Taking this medicine at the same time each day will have the best effect. It will also help you remember when to take your medicine.
It does not matter if you take the tablets before or after food.

How long to take it

Continue taking your medicine for as long as your doctor tells you.
Your medicine helps control your angina and/or blood pressure but do not cure it.
Make sure you have enough to last over weekends and holidays.

If you forget to take it

If it is almost time for your next dose, skip the dose you missed and take your next dose when you are meant to. Otherwise, take it as soon as you remember and then go back to taking it as you would normally.
Do not take a double dose to make up for the dose that you missed.
This may increase the chance of you experiencing side effects.
If you have trouble remembering when to take your medicine, ask your pharmacist for some hints.

If you take too much (overdose)

If you think that you or anyone else may have taken too much of this medicine, immediately telephone your doctor or the Poisons Information Centre (Tel: 13 11 26 in Australia) for advice. Alternatively, go to the Accident and Emergency department at your nearest hospital.
Do this even if there are no signs of discomfort or poisoning. You may need urgent medical attention.
Symptoms of an overdose may include dizziness, a slow or irregular heart beat or pain in the left arm and chest.

While you are taking diltiazem

Things you must do

Tell your doctor that you are taking this medicine if:
you are about to be started on any new medicine
you are pregnant or are planning to become pregnant
you are breastfeeding or are planning to breast-feed
you are about to have any blood tests
you are going to have surgery or an anaesthetic or are going into hospital.
Take this medicine exactly as your doctor has prescribed.
If you do not follow your doctor's instructions, you may not get relief from your attacks of angina, or your blood pressure may not be as well controlled as it could be.
If you are taking this medicine for angina, tell your doctor if you continue to have angina attacks or if they become more frequent.
Your doctor may occasionally do tests to make sure the medicine is working and to prevent side effects. Go to your doctor regularly for a check-up.
Tell any other doctors, dentists and pharmacists who are treating you that you take this medicine.

Things you must not do

Do not:
Give this medicine to anyone else, even if their symptoms seem similar to yours.
Take your medicine to treat any other condition unless your doctor tells you to.
Stop taking your medicine, or change the dosage, without first checking with your doctor

Things to be careful of

Be careful when driving or operating machinery until you know how this medicine affects you.
As with other calcium channel blocker medicines, diltiazem may cause dizziness or light-headedness in some people.

Side effects

Tell your doctor as soon as possible if you do not feel well while you are taking diltiazem or if you have any questions or concerns.
Do not be alarmed by the following lists of side effects. You may not experience any of them. All medicines can have side effects. Sometimes they are serious but most of the time they are not.
Tell your doctor if you notice any of the following.
swelling of the ankles or fingers
flushing
headache
nausea, vomiting, constipation, diarrhoea, indigestion, gastric pain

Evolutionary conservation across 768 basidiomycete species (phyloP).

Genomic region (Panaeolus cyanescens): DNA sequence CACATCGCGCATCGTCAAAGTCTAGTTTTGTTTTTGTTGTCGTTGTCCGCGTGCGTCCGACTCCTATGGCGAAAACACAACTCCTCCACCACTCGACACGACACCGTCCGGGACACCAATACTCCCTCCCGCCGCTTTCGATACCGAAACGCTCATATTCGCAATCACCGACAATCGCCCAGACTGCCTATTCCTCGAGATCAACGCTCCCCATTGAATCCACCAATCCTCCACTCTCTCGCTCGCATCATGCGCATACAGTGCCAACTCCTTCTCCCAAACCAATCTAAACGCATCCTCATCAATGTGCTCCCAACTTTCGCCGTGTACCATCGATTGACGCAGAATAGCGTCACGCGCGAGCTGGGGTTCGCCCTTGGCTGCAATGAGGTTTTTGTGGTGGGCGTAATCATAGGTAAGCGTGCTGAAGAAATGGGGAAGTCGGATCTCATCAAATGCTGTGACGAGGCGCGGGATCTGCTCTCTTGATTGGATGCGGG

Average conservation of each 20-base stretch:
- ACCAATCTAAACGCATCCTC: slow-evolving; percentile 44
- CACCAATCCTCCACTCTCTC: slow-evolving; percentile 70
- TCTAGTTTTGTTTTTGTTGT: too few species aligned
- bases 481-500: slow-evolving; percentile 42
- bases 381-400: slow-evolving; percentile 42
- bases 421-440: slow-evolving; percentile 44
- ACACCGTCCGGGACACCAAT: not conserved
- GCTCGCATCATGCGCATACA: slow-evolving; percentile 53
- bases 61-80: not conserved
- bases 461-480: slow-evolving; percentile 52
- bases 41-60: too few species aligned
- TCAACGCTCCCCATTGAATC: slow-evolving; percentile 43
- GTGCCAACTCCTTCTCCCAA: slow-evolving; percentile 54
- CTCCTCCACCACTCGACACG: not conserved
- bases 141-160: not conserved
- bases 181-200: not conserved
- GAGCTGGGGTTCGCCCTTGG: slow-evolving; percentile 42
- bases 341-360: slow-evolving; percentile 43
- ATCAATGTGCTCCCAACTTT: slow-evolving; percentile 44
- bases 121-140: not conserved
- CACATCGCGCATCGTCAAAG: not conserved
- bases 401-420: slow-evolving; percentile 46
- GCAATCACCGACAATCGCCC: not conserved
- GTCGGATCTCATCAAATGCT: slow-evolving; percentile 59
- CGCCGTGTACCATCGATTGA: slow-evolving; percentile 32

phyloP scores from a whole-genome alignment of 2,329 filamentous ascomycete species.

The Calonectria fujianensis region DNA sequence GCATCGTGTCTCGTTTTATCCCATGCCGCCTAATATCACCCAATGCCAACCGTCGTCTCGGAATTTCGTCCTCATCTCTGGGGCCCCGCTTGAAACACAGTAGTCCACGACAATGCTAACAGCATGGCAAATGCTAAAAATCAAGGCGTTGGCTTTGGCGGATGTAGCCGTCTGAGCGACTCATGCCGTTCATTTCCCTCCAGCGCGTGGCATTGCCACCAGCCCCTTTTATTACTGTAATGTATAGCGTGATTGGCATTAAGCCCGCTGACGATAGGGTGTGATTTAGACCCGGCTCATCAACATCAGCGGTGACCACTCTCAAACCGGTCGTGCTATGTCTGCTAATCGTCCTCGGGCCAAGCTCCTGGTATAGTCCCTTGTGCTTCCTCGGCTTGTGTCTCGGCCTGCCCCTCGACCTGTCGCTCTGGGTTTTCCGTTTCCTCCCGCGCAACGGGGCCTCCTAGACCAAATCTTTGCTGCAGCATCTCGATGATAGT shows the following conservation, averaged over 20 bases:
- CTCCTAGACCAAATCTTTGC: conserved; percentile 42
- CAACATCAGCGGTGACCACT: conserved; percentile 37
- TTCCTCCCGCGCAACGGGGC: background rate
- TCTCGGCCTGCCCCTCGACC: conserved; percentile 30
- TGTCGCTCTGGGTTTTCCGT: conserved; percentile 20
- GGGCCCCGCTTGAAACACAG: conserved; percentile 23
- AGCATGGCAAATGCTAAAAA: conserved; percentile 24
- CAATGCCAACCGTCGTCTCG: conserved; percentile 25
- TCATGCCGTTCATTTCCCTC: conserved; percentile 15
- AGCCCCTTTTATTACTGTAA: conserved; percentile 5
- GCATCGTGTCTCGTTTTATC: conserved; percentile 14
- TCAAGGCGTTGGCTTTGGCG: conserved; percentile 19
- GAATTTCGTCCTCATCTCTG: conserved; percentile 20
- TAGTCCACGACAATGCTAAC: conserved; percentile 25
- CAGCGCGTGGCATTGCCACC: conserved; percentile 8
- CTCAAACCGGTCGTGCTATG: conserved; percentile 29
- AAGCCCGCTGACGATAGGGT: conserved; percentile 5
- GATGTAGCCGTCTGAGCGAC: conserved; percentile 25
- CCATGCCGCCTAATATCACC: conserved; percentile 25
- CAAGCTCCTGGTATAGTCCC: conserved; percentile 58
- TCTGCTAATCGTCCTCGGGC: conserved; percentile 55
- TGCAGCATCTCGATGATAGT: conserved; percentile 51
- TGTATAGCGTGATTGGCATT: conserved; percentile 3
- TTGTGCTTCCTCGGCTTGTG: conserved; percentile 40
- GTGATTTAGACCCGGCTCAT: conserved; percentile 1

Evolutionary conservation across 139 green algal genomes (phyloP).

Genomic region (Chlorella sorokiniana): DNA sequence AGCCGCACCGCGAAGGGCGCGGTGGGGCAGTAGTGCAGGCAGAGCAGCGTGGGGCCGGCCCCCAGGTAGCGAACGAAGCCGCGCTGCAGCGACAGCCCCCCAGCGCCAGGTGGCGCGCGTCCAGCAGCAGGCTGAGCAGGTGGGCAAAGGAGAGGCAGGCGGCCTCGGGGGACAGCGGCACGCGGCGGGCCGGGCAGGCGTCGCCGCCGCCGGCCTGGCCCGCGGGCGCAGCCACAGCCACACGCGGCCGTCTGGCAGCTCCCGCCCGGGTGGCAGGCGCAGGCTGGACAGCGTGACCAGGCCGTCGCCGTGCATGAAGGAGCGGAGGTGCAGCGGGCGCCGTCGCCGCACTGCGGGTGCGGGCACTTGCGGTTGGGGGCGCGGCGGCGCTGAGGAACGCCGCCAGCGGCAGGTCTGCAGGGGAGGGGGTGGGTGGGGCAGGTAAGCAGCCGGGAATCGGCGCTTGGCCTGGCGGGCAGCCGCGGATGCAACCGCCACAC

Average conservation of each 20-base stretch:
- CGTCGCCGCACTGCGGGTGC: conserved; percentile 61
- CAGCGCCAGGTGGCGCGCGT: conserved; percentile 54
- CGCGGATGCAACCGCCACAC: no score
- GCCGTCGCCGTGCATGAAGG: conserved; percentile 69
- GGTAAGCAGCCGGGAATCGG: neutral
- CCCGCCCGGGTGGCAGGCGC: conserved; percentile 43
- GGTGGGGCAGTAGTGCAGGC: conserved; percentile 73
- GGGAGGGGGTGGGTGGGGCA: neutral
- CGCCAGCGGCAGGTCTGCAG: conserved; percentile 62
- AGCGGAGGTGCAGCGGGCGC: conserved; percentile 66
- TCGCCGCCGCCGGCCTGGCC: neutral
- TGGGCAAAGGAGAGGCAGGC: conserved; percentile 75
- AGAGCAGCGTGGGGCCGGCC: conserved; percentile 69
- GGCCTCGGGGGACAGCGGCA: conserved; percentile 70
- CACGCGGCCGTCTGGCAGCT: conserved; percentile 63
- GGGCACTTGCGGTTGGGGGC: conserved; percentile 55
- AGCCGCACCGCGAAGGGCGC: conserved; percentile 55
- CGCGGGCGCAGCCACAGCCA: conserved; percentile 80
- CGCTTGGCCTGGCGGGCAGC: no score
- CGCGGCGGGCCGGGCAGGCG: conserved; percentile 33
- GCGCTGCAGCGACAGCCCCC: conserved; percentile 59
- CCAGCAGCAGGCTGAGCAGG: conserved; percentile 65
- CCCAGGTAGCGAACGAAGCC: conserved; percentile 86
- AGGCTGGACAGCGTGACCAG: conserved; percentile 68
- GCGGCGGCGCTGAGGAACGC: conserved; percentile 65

dizziness
confusion, hallucinations, abnormal dreams, mental depression or mood changes
trouble sleeping
nervousness, tremor
ringing or other persistent noise in the ears
loss of memory
dry mouth
loss of appetite
weight increase
increased sensitivity to the sun
unusual movements or uncontrollable movements
rash or an itchy, burning or prickly sensation
small round, raised itchy areas on the skin
weakness or tiredness.
Tell your doctor as soon as possible if you notice any of the following.
These may be serious side effects and you may need medical attention.
you feel continuously dizzy or light headed
your heart beats irregularly, slowly, or very quickly
skin reactions such as red, painful or itchy spots, blisters or peeling of the skin
pain, which may be severe, in your left arm and chest
you have blisters and bleeding in the lips, eyes, mouth, nose or genitals
shortness of breath, sometimes with tiredness, weakness and reduced ability to exercise, which may occur together with swelling of the feet or legs, due to fluid build-up.
Other side effects not listed above may occur in some patients.

Allergic reactions

If you think you are having an allergic reaction to diltiazem, do not take any more of this medicine and tell your doctor immediately or go to the Accident and Emergency department at your nearest hospital.
Symptoms of an allergic reaction may include some or all of the following:
cough, shortness of breath, wheezing or difficulty breathing
swelling of the face, lips, tongue, throat or other parts of the body
rash, itching or hives on the skin
fainting
hay fever-like symptoms.

After taking this medicine

Storage

Keep your tablets in the original bottle they are provided in until it is time to take them.
If you take the tablets out of the bottle they may not keep well.
Keep your tablets in a cool dry place where the temperature stays below 25°C.
Do not store your medicine, or any other medicine in the bathroom or near a sink.
Do not leave it in the car on hot days.
Heat and dampness can destroy some medicines.
Keep the tablets where children cannot reach it.
A locked cupboard at least one-and-a-half metres above the ground is a good place to store medicines.

Disposal

If your doctor or pharmacist tells you to stop taking this medicine, or if it has passed its expiry date, ask your pharmacist what to do with any that are left over.

Product description

What Terry White Chemists Diltiazem tablets look like

Terry White Chemists Diltiazem tablets are round, white, biconvex, film-coated tablets, scored and engraved "APO" over "D60" on one side, the other side plain.
Available in bottles of 90 tablets.

Ingredients

Terry White Chemists Diltiazem tablets contains 60 mg of the active ingredient, diltiazem hydrochloride.
It also contains the following inactive ingredients:
lactose
hypromellose
magnesium stearate
silica-colloidal anhydrous
macrogol 3350
titanium dioxide.
This medicine is gluten-free, sucrose-free, tartrazine-free and free of other azo dyes.

Australian Registration Number

Terry White Chemists Diltiazem 60 mg tablets: AUST R 73851

Sponsor

Apotex Pty Ltd
16 Giffnock Avenue,
Macquarie Park, NSW 2113
Terry White Chemists is a registered trade mark of Symbion Pty Ltd.
This leaflet was prepared in August 2012.